Missing Data Methods in HIV Clinical Trials: Regulatory Guidance And Alternative Approaches


Efficacy in HIV clinical trials is measured by changes in HIV RNA levels over time as well as the proportion of subjects with HIV RNA levels below an assay’s threshold of reliable quantification at a single time point. Missing data arise naturally due to missed visits and premature discontinuations of treatment. The available data are then analyzed using repeated measures models and univariate comparisons of proportions, assuming missing data occur at random or considering missing values as treatment failures (worst case scenario). These and other methods recently proposed by regulatory authorities are presented along with alternative approaches. Advantages and disadvantages of each method are discussed. Data from a recent comparison of ’ standard-of-care’ triple combination regimens are used for illustration.

This is a preview of subscription content, access via your institution.


  1. 1.

    Myers WR. Handling missing data in clinical trials: An overview. Drug Inf J. 2000;34:525–533.

    Article  Google Scholar 

  2. 2.

    Little RJA, Rubin DB. Statistical Analysis with Missing Data, New York, NY: Wiley; 1987.

    Google Scholar 

  3. 3.

    Murray J. Guidance for Industry—Clinical Considerations for Accelerated and Traditional Approval for Antiviral Drugs Using Plasma Viral RNA Measurements. Rockville, MD: US Food and Drug Administration; 1999.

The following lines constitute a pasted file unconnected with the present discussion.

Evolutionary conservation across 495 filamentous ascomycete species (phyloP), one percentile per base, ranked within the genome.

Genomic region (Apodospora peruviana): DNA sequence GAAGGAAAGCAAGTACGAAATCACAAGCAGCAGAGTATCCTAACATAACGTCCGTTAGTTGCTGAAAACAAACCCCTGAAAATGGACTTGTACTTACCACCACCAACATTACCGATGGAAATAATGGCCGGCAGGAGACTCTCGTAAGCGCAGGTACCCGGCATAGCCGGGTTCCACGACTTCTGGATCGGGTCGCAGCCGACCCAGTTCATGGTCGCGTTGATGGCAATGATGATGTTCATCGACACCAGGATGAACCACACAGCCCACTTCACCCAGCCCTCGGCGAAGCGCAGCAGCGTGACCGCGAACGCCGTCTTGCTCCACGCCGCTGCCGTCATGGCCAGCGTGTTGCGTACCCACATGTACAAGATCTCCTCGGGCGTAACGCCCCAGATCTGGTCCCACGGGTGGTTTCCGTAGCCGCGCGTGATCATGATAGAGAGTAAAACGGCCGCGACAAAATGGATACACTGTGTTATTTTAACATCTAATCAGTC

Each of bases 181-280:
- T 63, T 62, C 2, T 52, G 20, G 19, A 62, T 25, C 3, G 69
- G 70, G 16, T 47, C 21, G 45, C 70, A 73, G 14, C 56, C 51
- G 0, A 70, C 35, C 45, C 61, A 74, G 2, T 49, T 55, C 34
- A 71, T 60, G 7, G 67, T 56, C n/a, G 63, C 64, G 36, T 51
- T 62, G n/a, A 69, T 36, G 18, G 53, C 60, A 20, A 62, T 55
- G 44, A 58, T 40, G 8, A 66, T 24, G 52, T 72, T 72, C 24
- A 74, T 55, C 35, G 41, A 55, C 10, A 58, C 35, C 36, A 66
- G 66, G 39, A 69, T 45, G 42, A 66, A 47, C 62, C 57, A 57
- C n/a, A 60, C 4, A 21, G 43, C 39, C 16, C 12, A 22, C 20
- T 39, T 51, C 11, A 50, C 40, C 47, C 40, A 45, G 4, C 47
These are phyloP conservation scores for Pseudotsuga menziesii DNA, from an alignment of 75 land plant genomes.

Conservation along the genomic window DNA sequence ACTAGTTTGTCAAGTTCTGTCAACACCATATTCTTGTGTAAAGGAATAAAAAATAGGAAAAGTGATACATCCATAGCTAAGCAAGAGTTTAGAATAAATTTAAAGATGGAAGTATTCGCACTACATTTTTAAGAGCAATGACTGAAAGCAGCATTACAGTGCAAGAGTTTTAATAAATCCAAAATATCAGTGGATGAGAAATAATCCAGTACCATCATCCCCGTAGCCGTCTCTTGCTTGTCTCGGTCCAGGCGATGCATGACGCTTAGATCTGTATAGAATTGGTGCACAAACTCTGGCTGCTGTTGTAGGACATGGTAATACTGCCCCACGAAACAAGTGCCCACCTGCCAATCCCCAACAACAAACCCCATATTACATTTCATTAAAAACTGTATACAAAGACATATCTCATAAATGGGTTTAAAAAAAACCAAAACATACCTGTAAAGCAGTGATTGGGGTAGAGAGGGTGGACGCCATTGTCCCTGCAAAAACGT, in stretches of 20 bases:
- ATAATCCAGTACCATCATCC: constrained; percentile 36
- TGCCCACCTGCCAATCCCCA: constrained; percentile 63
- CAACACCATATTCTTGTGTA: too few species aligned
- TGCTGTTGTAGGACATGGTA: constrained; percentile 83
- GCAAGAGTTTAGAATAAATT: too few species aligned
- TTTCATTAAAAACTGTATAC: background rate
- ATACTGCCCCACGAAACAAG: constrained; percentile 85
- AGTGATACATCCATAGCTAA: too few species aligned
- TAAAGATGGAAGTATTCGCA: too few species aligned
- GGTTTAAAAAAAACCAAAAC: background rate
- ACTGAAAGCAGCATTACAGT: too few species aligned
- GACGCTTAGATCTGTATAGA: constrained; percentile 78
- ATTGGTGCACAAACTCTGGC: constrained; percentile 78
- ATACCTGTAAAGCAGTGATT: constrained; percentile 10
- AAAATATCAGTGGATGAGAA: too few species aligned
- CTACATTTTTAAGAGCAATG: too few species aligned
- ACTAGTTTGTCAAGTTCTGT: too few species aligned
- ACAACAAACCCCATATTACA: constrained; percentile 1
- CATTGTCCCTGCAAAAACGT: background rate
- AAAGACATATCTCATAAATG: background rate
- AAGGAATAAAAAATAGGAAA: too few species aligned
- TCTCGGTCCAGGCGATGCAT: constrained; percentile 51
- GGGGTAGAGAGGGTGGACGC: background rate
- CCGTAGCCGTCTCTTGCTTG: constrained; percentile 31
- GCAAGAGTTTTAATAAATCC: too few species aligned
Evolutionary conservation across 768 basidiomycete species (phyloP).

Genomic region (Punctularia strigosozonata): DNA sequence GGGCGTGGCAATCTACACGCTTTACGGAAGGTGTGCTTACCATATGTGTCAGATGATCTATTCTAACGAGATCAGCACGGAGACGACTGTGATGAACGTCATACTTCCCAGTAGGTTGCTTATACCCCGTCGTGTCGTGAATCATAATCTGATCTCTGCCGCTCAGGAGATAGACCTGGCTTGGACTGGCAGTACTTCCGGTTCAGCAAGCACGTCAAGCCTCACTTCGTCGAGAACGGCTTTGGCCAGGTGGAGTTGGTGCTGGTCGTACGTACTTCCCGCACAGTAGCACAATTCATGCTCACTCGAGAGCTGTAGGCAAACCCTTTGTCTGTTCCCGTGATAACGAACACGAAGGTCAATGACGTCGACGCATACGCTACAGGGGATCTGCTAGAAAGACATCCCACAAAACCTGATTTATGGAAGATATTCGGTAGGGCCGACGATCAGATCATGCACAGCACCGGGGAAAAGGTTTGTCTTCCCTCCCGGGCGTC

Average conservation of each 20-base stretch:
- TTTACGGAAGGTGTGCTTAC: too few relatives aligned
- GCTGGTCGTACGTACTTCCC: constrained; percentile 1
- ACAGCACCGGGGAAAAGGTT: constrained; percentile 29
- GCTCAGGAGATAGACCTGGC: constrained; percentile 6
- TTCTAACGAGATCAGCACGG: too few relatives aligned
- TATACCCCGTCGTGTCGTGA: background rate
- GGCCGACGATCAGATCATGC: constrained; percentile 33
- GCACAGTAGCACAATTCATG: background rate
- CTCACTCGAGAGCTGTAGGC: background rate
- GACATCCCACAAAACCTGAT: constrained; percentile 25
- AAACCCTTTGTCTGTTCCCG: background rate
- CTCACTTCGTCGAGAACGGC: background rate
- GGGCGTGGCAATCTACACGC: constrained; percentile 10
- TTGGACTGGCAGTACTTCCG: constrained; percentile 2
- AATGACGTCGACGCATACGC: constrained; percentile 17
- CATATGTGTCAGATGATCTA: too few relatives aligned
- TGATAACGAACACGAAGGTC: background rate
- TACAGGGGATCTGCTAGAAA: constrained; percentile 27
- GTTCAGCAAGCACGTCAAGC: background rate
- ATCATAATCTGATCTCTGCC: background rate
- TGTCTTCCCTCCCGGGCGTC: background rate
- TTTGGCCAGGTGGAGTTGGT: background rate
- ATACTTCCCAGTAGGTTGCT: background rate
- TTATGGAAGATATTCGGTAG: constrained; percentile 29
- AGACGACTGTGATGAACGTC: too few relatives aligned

Google Scholar 

  4. 4.

    Committee for Proprietary Medicinal Products (CPMP). Points to consider in the Assessment of an Anti-HIV Medicinal Product. London, UK: The European Agency for the Evaluation of Medicinal Products; 2000.

    Google Scholar 

  5. 5.

    Laird NM, Ware JH. Random-effects models for longitudinal data. Biometrics. 1982;38:963–974.

    CAS  Article  Google Scholar 

  6. 6.

    Littell RC, Milliken GA, Stroup WW, Wolfinger RD. SAS System for Mixed Models. Cary, NC: SAS Institute Inc; 1996.

    Google Scholar 

  7. 7.

    Liang KY, Zeger SL. Longitudinal data analysis using generalized linear models. Biometrika. 1986;73:13–22.

    Article  Google Scholar 

  8. 8.

    Rubin DB. Multiple Imputation for Nonresponse in Surveys. New York, NY: Wiley; 1987.

    Google Scholar 

  9. 9.

    Rubin DB. Multiple imputation after 18+ years (with discussion). J Am Stat Assoc. 1996;91:473–489.

    Article  Google Scholar 

  10. 10.

    Schafer JL. Analysis of Incomplete Multivariate Data. New York, NY: Wiley; 1997.

    Google Scholar 

Download references

Author information



Corresponding author

Correspondence to Thomas Kelleher PhD.

Rights and permissions

Reprints and Permissions

About this article

Cite this article

Kelleher, T., Thiry, A., Wilber, R. et al. Missing Data Methods in HIV Clinical Trials: Regulatory Guidance And Alternative Approaches. Ther Innov Regul Sci 35, 1363–1371 (2001). https://doi.org/10.1177/009286150103500432

Download citation

Key Words

  • Missing data
  • HIV
  • Clinical trials
  • Regulatory guidance